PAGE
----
My Doctor Says I am at MMI and Released Me. Can I Still Get Medical Care Through Workers’ Comp?
In Florida, there are two types of care provided through workers’ compensation: remedial and palliative. The medical dictionary defines remedial care as “curative, or acting as a remedy.” Or, to put it another way, remedial care means that your medical team is making you better. Once you reach a point of medical improvement where your doctor concludes that you’re not going to make any more progress, you are at a plateau, which is referred to as maximum medical improvement (MMI).
Before we discuss palliative care and your rights under workmans’ comp, let’s take a closer look at MMI for a better understanding of what it does and does not mean. When your doctor determines you have attained maximum medical improvement, it is NOT an admission that:
- You have made a full and complete recovery.
- You have overcome any or all functional limitations resulting from your work injury.
- You no longer need treatment for your work injury or injuries.
- Your workers’ compensation case is closed.
- You do not qualify for further care.
According to Florida Law (Fla. Stat. 440.02(10), MMI is the “date after which further recovery from, or lasting improvement to, an injury or disease can no longer be reasonably anticipated, based upon reasonable medical probability.”
In other words, when your doctor determines that you have reached MMI, it means there are no other invasive or curative medical options available to facilitate your healing and improve the current condition you’re in as a consequence of your work injury.
What Is Palliative Care?
Despite reaching MMI, you may still have pain and symptoms. At that point, you are entitled to palliative care under workmans’ compensation. What does palliative care involve? Get Palliative Care.org explains:
Palliative care is specialized medical care for people living with a serious illness. This type of care is focused on providing relief from the symptoms and stress of the illness. The goal is to improve quality of life for both the patient and the family.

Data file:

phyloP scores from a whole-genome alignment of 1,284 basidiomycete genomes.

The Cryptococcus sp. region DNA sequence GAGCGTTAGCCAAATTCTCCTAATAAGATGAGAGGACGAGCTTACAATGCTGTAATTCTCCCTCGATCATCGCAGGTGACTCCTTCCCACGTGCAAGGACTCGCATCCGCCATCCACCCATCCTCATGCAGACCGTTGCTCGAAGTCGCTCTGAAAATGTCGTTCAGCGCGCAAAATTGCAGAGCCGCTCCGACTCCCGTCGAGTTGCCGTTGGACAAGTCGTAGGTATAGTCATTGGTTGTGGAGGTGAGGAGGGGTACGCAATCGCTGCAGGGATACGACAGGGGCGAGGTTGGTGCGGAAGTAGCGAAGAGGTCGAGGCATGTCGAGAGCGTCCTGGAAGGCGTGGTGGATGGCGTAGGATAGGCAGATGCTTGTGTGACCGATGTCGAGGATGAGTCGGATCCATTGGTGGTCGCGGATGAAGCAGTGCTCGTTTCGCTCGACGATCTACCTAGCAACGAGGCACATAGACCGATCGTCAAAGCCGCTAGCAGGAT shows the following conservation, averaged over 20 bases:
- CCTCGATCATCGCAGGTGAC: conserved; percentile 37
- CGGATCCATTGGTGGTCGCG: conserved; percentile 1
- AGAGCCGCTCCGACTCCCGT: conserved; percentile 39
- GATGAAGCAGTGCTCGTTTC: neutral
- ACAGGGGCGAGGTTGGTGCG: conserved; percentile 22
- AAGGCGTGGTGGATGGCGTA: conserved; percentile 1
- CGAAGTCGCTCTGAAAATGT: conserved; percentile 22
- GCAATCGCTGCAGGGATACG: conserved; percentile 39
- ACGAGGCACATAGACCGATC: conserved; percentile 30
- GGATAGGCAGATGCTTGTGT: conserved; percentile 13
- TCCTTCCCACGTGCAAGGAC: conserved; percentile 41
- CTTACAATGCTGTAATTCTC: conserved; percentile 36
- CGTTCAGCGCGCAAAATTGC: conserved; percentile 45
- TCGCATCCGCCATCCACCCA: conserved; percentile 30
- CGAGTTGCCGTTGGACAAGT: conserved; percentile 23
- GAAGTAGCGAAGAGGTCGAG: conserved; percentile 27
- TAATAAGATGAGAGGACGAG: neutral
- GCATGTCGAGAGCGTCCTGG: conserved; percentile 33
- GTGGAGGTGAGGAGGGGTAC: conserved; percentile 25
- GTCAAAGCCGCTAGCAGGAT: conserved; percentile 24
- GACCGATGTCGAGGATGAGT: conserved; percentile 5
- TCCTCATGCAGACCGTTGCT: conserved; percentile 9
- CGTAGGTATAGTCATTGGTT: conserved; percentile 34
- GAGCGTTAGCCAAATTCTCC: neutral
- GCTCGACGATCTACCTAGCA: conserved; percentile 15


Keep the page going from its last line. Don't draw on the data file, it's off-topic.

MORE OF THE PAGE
Palliative care is provided by a specially-trained team of doctors, nurses and other specialists who work together with a patient’s other doctors to provide an extra layer of support. Palliative care is based on the needs of the patient, not on the patient’s prognosis. It is appropriate at any age and at any stage in a serious illness, and it can be provided along with curative treatment.
Are There Limitations to Workers’ Comp Benefits for Palliative Care?
Workers’ comp covers palliative care for relief from your lingering pain and symptoms, which maintains your medical “status quo.” However, you will be responsible for a $10 co-pay at your office visits, after you’ve been placed on MMI.
As soon as your doctor determines you have attained MMI, your right to receive indemnity benefits for being out of work, or having work restrictions placed upon you that prevent you from performing your normal job duties, terminates. What happens if you have multiple injuries or if your injuries require the expertise of a variety of specialists? In that case, you may not be at “overall” MMI; as an injured worker, you could continue to receive indemnity benefits until you achieve “whole body” or “statutory” MMI.
Understanding Statutory MMI
Statutory MMI places a limit on your ability as an injured worker to receive indemnity workers’ compensation benefits. Under Florida law, an injured worker can receive up to a maximum of 260 weeks of indemnity benefits. Regardless of whether these indemnity checks from the insurance company are for Temporary, Total, or Partial Disability, once the workers’ compensation insurance company has paid you 260 weeks of indemnity checks, you have reached statutory MMI.
Constitutional Challenges to Florida’s Workers’ Compensation Law
In April 2016, the Florida Supreme Court ruled that it did not have jurisdiction in a case that challenged the constitutionality of Florida’s workers’ comp system. The case, Daniel Stahl v. Hialeah Hospital questioned the effectiveness of Florida’s workers’ comp system in the aftermath of a major overhaul in 2003. It also challenged the legality of lawmakers’ decision to eliminate a type of partial disability benefits. Ultimately, the Florida Supreme Court ruled it did not have jurisdiction in the case, stating, “After further consideration and hearing oral argument in this case, we have determined that we should exercise our discretion and discharge jurisdiction. Accordingly, we dismiss review.”
As of 2019, the state of Florida is still confronting numerous challenges in the effort to reform its workers’ compensation system.
Do you have questions or need assistance in obtaining temporary, total, or partial disability benefits due to a work-related injury?